There has been considerable interest in recent years in German social thinkers of the Weimar era. Generally, this has focused on reactionary and nationalist figures such as Schmitt and Heidegger. In this book, Austin Harrington offers a broader account of the German intellectual legacy of the period. He explores the ideas of a circle of left-liberal cosmopolitan thinkers (Troeltsch, Scheler, Tönnies, Max Weber, Alfred Weber, Mannheim, Jaspers, Curtius, and Simmel) who responded to Germany's crisis by rejecting the popular appeal of nationalism. Instead, they promoted pan-European reconciliation based on notions of a shared European heritage between East and West. Harrington examines their concepts of nationhood, religion, and 'civilization' in the context of their time and in their bearing on subsequent debates about European identity and the place of the modern West in global social change. The result is a groundbreaking contribution to current questions in social, cultural and historical theory.Read more
- Questions some dominant assumptions about European intellectual life in the inter-war period
- Brings to light some neglected sources in classical European sociology, with direct contemporary relevance
- Offers a novel contribution to current debate about 'Eurocentrism'
Reviews & endorsements
'This is a significant book that questions the received view about classical social theory. With considerable erudition and a careful reading of a wide range of the most important thinkers in early twentieth-century Germany, Harrington shows that these theorists had already anticipated some of the ideas that are more commonly associated with contemporary thought. He also demonstrates that the traditional view of the decline of cosmopolitanism needs to be revisited.' Gerard Delanty, University of SussexSee more reviews
'Germany and the West remains an important topic, although fortunately the time of confrontation is over. This book, by re-evaluating the writings of liberal German social theorists, recalibrates the image of German intellectual history before Nazism, and teaches us the contemporary relevance of their attempts to combine universality and particularity in an appropriate manner.' Hans Joas, Humboldt University, Berlin, and University of Chicago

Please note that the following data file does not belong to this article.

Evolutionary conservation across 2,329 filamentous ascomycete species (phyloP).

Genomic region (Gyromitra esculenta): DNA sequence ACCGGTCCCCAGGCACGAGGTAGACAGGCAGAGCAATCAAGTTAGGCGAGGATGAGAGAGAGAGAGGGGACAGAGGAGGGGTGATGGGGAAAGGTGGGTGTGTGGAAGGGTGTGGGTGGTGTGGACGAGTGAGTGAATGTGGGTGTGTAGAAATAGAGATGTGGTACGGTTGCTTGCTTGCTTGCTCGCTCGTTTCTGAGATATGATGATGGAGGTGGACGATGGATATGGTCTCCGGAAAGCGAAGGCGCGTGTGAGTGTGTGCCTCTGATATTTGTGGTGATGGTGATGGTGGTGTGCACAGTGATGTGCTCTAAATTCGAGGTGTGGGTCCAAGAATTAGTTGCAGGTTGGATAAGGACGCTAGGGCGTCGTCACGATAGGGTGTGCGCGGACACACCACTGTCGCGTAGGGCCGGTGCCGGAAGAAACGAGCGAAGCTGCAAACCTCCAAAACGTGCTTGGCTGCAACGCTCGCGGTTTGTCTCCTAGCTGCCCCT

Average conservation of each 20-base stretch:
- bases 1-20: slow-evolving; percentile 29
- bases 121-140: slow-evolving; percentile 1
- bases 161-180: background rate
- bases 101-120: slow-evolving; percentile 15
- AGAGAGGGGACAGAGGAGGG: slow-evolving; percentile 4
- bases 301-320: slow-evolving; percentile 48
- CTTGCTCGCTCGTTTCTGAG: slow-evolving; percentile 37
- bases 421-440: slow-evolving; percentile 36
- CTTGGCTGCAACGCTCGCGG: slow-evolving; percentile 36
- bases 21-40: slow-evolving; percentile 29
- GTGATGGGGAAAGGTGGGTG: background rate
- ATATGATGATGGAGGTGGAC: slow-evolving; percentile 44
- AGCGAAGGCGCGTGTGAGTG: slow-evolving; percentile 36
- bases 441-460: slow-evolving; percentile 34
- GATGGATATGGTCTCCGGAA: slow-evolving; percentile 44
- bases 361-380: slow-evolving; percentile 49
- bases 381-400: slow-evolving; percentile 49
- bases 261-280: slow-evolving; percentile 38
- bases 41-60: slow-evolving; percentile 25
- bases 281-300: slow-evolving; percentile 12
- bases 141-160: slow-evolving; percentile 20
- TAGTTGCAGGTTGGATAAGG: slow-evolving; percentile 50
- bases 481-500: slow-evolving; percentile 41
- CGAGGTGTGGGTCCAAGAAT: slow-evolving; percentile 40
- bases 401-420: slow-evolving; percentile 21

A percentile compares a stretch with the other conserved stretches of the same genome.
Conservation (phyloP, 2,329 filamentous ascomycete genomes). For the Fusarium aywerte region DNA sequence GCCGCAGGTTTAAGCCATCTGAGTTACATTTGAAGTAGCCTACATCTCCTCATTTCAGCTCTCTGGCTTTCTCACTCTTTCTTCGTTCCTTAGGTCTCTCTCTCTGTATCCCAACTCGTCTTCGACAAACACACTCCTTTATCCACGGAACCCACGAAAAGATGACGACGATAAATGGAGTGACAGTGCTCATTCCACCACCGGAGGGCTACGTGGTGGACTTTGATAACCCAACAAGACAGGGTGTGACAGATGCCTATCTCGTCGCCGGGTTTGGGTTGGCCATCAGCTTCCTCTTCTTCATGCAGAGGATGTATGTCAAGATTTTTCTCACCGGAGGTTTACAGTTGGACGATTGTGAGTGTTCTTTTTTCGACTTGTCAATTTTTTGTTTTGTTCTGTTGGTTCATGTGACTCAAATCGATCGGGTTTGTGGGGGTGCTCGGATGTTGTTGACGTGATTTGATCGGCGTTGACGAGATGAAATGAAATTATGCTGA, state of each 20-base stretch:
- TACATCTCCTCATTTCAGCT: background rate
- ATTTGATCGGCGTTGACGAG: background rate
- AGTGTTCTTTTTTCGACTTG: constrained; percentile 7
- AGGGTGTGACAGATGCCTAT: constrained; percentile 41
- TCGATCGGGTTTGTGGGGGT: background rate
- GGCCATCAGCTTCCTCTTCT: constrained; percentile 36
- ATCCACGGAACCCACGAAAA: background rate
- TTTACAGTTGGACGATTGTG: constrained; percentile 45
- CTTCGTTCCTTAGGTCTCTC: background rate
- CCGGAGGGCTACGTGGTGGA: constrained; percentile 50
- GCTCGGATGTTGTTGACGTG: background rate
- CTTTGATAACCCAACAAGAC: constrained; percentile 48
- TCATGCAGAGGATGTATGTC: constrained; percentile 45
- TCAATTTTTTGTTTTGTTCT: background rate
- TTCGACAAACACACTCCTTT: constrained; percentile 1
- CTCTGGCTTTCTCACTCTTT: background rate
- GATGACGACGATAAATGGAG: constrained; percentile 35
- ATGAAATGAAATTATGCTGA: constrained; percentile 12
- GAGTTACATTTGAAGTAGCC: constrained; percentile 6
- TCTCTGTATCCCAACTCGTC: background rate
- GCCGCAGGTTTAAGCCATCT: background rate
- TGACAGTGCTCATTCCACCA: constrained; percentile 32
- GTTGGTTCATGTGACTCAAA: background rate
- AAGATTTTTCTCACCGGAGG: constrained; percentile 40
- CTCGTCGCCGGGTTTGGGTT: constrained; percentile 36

'A masterful reinterpretation of universalist moral visions expressed during Germany's Weimar Republic. Harrington is unapologetic in his championing of cosmopolitanism against its stalwart sceptics and is unflinching in his defence of this vision's viability in the face of its well-meaning but pessimistic doubters. The book will take an important place in the study of Weimar culture and its legacies, and in contemporary debates over the normative dimensions of globalization.' John P. McCormick, University of Chicago
'Harrington's book is a learned analysis of a particular branch of German liberal thought that emerged between the end of WWI and the beginning of the Third Reich. Concentrating on nine German thinkers - among them Georg Simmel, Karl Mannheim, and Max Weber - Harrington (sociology, Univ. of Leeds, UK) skillfully demonstrates that a sophisticated, European (although not Eurocentrist), non-Marxist alternative to National Socialism existed in the years before Adolf Hitler came to power.' R. W. Lemmons, CHOICE
'It might seem as if everything about the Weimar Republic and its intellectual friends and enemies had already been written. But in the run-up to the hundredth anniversary of the founding of the first German democracy, the deck has been reshuffled. The new study by Austin Harrington, a sociologist and philosopher at the University of Leeds, is among those offering new perspectives.' Gangolf Hübinger, Max Weber Studies
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- Date Published: May 2016
- format: Hardback
- isbn: 9781107110915
- length: 450 pages
- dimensions: 229 x 152 x 25 mm
- weight: 0.77kg
- availability: Available
Table of Contents
1. Social theory and the West
2. Europa in Weimar
3. Liberal social theorists in Germany, 1914–33
4. European nationhood after the Great War
5. A Romano-Germanic nexus
6. Universal history
7. Humanism and Europe
8. European nihilism?
9. Protesting the West: yesterday and today.
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